Within a 2006 study (Jorenby et al., 2006) on the treatment of nicotine dependence demonstrated that although its initial efficacy is 44 percent at twelve weeks, varenicline (Chantix) was only 22.5 percent effective after nine months. Elkins and Rajab (2004) demonstrated a 48 percent quit-rate upon a twelve month follow-up with participants within their hypnosis for smoking cessation study. According to New Scientist (1992), “hypnosis is the most effective way of giving up smoking." Its quote was based upon a study cited within the Journal of Applied Psychology, earlier that same year. These findings appear to hold true, even within today's healthcare environment that seemingly demonstrates an overemphasis upon pharmacological approaches.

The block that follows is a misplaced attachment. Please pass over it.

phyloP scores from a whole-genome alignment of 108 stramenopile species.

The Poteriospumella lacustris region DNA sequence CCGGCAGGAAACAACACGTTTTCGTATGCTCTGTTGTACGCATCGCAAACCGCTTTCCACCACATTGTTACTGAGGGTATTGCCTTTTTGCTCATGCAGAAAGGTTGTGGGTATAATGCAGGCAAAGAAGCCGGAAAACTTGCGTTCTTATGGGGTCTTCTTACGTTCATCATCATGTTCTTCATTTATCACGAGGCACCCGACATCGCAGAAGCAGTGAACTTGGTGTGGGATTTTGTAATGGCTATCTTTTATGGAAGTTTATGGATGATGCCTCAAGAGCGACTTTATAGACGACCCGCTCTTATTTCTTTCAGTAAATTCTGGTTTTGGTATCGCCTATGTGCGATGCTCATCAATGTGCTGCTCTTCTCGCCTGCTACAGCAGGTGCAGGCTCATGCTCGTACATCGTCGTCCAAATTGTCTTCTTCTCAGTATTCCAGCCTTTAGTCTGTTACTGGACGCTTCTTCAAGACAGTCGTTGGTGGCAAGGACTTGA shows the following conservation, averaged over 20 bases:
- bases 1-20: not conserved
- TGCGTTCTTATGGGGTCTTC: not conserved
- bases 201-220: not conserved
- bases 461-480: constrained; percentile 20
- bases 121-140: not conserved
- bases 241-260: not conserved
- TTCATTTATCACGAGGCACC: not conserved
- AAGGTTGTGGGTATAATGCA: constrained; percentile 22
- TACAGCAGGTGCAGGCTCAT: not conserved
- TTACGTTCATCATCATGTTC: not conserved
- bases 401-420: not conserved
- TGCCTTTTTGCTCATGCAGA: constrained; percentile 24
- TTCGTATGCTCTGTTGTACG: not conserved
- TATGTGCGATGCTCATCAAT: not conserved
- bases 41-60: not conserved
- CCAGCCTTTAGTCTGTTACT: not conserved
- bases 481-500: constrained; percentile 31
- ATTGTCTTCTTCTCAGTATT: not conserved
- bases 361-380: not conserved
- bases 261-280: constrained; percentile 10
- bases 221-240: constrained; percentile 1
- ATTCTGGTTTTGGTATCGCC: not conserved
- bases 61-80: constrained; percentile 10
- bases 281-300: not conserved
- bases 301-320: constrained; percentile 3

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Elkins, G. R., & Rajab, M. H. (2004). Clinical hypnosis for smoking cessation: Preliminary results of a three-session intervention. International Journal of Clinical and Experimental Hypnosis, 52(1), 73-81.
Jorenby, D. E., Hays, T., Rigotti, N. A., Azoulay, S., & Watsky, E. J. (2006). Efficacy of varenicline, an alpha 4 beta 2 nicotinic acetylcholine receptor partial agonist, vs placebo or sustained-release bupropion for smoking cessation . The Journal of the American Medical Association, 296(1).
Matthews, R. (1992, October 31). How one in five have given up smoking. New Scientist, 136(1845), 6.